Professor’s work surveys motivations behind cartoon cataclysm
Jytte Klausen's upcoming book sparks international discussion
On September 30, 2005, the Danish newspaper Jyllands-Posten published 12 cartoons of the Prophet Muhammad. Five months later, thousands of Muslims inundated the newspaper with outpourings of anger and grief by phone, email, and facsimile; from Asia to Europe Muslims took to the streets in protests that left more than 200 people dead.
Brandeis Professor of Comparative Politics Jytte Klausen recently completed the first comprehensive investigation of that conflict, which sparked international debate about freedom of expression, blasphemy, and the nature of modern Islam.
Klausen interviewed politicians in the Middle East, Muslim leaders in Europe, the Danish editors and cartoonists, and the Danish imam at the center of the controversy. She retraced the winding trail of protests across the world, and deconstructed the arguments and motives that fueled the conflict.
"The book is a detective story describing how a newspaper’s editorial cartoons in the course of six months became involved in… a unique international crisis." Klausen said. "People were killed, but not because of the cartoons. They were killed in places where already conflict was brewing – in Nigeria, in Tripoli, in Libya, in the Northwest Frontier Province and in Islamabad and Peshawar. The cartoons moved from being something directed against Danish Muslims to becoming emblematic of all that was wrong with the West…"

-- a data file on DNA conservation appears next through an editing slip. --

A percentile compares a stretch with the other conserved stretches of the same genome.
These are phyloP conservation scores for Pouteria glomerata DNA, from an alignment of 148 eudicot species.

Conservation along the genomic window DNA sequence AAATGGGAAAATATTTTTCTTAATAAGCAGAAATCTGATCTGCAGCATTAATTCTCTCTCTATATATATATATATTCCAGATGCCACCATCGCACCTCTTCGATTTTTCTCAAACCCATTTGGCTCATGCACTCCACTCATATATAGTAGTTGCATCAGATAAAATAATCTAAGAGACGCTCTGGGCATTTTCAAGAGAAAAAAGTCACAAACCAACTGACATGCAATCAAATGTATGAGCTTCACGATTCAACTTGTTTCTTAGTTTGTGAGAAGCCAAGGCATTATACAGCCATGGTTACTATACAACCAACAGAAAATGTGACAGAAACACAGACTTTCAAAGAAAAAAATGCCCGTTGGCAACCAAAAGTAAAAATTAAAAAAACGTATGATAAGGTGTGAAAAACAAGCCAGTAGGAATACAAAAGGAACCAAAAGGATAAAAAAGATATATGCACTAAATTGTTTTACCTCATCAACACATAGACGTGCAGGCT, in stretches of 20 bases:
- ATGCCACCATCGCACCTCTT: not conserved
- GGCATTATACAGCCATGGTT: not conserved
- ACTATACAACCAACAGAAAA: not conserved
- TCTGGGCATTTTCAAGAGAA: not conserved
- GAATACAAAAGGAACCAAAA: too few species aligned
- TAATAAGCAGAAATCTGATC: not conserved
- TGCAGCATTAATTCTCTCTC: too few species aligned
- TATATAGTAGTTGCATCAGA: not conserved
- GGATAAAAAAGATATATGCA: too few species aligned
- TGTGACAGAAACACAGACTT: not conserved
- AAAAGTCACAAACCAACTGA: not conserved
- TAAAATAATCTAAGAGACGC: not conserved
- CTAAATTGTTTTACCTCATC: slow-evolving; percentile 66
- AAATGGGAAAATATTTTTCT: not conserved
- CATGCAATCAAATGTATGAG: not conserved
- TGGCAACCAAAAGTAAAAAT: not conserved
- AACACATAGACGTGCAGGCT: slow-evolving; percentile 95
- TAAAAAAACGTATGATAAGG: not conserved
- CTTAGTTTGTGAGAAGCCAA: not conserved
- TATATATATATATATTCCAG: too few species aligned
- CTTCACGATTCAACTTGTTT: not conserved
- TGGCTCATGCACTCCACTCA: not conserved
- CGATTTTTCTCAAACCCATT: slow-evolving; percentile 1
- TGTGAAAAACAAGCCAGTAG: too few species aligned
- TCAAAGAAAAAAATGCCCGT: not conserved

Klausen concluded that the Muslim reaction to the cartoons was not – as was commonly assumed – a spontaneous emotional reaction arising out of the clash of Western and Islamic civilizations. Rather, Klausen says that her work showed that the outrage sprang from a political conflict, and was orchestrated first by those with vested interests in elections in Denmark and Egypt, and later by Islamic extremists seeking to destabilize governments in Pakistan, Lebanon, Libya, and Nigeria.
The book Klausen has written based on her investigation will not be out until November, but already is receiving international attention due to a decision by its publisher to remove the cartoons and all other images of Muhammad from the volume.
Reports and comments so far have appeared in the New York Times, New York Post, The Times of London, The Guardian, Slate.com, The Huffington Post, Frankfurter Algemaine, and numerous other publications.
Click here to read the American Association of University Professors' response to the controversy.
Click here to read a March 2009 BrandeisNOW interview with professor Klausen about European Islam.